The more usual manner of founding a Polish parish was through societies organized for that purpose. In New York City the Polish organizations formed a society in the summer of 1783 for the express purpose of gathering funds for a parish.27 In Detroit the nucleus of the first Polish parish was the St. Stanislaus Kostka society; the same was true of Wyandotte, Michigan.28 Father W. Sebastyanski S.J. followed a similar procedure in his Polish mission at New Posen, Nebraska.29
In organizing a parish there were many difficulties. The two greatest were lack of finances and absence of Polish priests; the former were difficult to get, the latter well nigh impossible.30 The money was almost always supplied by the people of the rising parish, as in the case of New Posen, Nebraska, where the new church and rectory became possible through the initiative and generosity of the people themselves. Sometimes the people received aid from Poland through the St. Francis Xavier Society for the propagation of the Faith.31 The priests were supplied largely by the Polish Seminary at Detroit, but this was only some years after 1887.
The lack of priests was felt all the more since the immigrants depended largely upon the parish priest for many things. Immediately upon his arrival in a Polish community, the burden of leadership fell upon him. The early Polish priests, all immigrants themselves, were energetic and heroic men. They had to be prepared to suffer physical and mental hardships. The conditions seemed so bad here, that the priests in Poland discouraged any hardy candidate about to venture to America; they advised him rather to go to the Zulus or some other missions.32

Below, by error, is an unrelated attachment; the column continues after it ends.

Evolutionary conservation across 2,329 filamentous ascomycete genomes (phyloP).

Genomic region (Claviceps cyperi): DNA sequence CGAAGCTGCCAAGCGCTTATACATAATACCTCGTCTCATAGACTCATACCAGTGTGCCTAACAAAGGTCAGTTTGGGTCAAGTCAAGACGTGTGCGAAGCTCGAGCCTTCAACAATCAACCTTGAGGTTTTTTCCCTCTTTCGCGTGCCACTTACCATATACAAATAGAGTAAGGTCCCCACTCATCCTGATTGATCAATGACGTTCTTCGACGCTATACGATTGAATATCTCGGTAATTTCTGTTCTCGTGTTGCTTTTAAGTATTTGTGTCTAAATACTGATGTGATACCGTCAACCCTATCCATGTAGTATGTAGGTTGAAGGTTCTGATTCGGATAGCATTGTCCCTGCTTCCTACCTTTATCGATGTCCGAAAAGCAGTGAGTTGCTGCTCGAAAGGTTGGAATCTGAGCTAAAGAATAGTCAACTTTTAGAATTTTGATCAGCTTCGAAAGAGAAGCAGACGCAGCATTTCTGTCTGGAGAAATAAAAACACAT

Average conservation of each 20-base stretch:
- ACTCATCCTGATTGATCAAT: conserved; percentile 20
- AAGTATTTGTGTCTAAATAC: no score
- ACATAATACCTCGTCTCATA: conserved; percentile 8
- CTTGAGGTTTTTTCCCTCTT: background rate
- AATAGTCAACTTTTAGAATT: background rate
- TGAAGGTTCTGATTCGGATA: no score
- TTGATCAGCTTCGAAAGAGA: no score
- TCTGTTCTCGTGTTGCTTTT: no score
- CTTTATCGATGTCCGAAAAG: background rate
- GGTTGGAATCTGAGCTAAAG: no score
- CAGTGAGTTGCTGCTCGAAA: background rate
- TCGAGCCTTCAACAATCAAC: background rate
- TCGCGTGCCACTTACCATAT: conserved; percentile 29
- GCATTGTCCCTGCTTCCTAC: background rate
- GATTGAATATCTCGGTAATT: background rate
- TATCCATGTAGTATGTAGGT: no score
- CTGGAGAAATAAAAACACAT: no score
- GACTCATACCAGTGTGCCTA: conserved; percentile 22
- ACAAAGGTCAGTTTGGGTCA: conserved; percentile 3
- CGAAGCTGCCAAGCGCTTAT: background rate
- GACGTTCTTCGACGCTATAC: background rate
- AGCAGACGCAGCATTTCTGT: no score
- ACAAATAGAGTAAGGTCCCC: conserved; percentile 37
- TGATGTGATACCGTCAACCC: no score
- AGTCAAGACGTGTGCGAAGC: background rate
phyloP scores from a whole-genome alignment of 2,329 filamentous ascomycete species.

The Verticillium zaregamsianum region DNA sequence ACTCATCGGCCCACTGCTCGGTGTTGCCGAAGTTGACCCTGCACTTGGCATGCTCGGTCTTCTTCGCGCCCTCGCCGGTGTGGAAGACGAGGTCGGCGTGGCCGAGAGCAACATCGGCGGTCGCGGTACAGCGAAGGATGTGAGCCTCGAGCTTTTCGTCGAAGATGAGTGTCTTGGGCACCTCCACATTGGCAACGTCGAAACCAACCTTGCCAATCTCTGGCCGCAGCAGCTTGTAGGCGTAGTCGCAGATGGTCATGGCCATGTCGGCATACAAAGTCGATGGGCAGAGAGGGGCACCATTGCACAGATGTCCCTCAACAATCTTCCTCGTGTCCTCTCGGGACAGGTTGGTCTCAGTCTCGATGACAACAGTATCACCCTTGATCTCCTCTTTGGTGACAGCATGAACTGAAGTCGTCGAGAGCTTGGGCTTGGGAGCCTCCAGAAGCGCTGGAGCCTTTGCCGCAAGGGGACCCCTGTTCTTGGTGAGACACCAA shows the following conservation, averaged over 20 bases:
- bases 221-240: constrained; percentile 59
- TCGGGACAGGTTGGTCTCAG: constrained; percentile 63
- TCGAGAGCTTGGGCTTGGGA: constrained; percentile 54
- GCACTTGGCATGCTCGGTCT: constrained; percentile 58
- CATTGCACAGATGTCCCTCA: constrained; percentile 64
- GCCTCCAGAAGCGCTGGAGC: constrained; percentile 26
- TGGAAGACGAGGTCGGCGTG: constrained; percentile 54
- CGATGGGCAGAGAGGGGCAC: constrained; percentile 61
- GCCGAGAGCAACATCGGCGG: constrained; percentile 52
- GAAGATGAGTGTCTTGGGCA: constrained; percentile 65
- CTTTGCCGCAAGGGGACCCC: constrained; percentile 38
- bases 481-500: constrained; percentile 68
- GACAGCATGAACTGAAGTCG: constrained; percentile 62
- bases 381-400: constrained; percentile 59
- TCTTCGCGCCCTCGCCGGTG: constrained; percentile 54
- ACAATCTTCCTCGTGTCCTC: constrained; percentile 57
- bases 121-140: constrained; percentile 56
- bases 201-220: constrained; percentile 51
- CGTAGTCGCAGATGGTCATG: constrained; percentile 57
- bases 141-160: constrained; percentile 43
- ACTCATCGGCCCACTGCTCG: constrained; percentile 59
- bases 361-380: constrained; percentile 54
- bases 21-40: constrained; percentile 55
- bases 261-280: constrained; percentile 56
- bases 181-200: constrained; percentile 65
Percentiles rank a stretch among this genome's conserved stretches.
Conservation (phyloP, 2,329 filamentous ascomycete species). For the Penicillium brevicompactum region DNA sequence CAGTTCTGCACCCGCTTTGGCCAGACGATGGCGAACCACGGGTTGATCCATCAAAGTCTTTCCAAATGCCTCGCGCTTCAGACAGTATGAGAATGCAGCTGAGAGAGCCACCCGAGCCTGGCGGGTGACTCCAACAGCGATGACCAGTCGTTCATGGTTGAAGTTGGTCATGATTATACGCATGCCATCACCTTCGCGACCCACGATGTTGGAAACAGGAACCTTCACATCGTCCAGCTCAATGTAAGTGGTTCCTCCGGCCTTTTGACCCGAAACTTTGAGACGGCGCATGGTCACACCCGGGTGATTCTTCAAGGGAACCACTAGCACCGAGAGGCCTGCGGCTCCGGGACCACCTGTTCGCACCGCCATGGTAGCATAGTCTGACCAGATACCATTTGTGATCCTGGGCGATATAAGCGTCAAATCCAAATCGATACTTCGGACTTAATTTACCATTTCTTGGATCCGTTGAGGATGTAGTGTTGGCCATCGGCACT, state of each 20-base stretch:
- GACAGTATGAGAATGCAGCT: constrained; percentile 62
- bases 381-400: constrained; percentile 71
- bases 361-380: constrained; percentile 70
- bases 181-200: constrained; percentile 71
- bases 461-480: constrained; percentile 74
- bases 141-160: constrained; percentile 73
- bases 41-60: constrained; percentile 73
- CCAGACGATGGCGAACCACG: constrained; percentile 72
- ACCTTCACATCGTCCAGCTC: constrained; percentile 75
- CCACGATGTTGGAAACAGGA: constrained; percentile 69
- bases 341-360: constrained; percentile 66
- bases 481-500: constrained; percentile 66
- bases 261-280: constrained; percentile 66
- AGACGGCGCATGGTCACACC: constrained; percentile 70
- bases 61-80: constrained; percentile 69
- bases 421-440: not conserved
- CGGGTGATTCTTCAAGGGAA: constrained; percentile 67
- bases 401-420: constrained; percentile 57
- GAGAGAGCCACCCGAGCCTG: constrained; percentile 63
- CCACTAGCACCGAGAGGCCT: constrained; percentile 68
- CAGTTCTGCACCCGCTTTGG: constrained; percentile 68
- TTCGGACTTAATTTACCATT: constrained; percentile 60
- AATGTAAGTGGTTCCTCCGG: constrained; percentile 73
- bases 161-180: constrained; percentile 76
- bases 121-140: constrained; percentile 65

Henryk Sienkiewicz, after his visit to the United States in 1878, wrote that the people considered the priest their adviser, teacher, and leader.33 The priest was the leader in many ways: he organized societies and stressed the importance of loyalty to the United States. It was through his aid that many immigrants improved their lot and station.34 On the advice of the Polish priests, the Poles took a more active part in American life.35
The parish church was usually the centralizing power in a Polish community; the colony grew around it and was stimulated by it.36 The parish was the most important institution and often the first one to be established; it dominated the life of the colony.37 "The parish, therefore, was the hub around which the life of the Pole revolved. It satisfied his spiritual needs and at the same time fostered patriotic and church societies which played an important part in the life of the early Polish pioneer."38 The parish church and the Polish priests preserved the Polish language, culture, and customs of the immigrants and made them flourish here.39 The established Polish parishes took care of about two-thirds of the Polish immigrant Catholics; the other third attended other Catholic churches or none at all.40 The number of Polish Catholics in the United States, in 1900 was about two million according to Father Kruszka's estimate.41
The influence of the church affected the Pole's social life. Organizations and societies with strong church ties flourished best; many of these were formed between 1860 and 1900.42 The testimony of two Poles who visited the United States during this period states that organizations and societies affiliated with the church were most numerous among the Polish immigrants.43 Although there were many organizations of local character, there were also some that had a national membership. The two most important were the Polish Roman Catholic Union organized in 187344 and the Polish National Alliance founded in 1879.45
The Polish immigrants arrived in this country with a deep religious fervor and with the habit of praising God in the vernacular.46 Much to their disappointment they could not do this satisfactorily in the new country, where there were no Polish parishes, no Polish schools, and hardly any Polish priests. Lacking a knowledge of English, the Polish-speaking immigrants at first found themselves at a religious as well as at a social disadvantage. They were ill at ease in the non-Polish churches they sometimes attended. Not illogically, the fear developed among many of them that the immigrants would lose their faith unless ministration were supplied them in their ancestral language. This fear was shared by several members of the American Catholic hierarchy who, imbued with genuine missionary zeal, tried to supply the religious needs of the Polish immigrants by procuring Polish-speaking priests.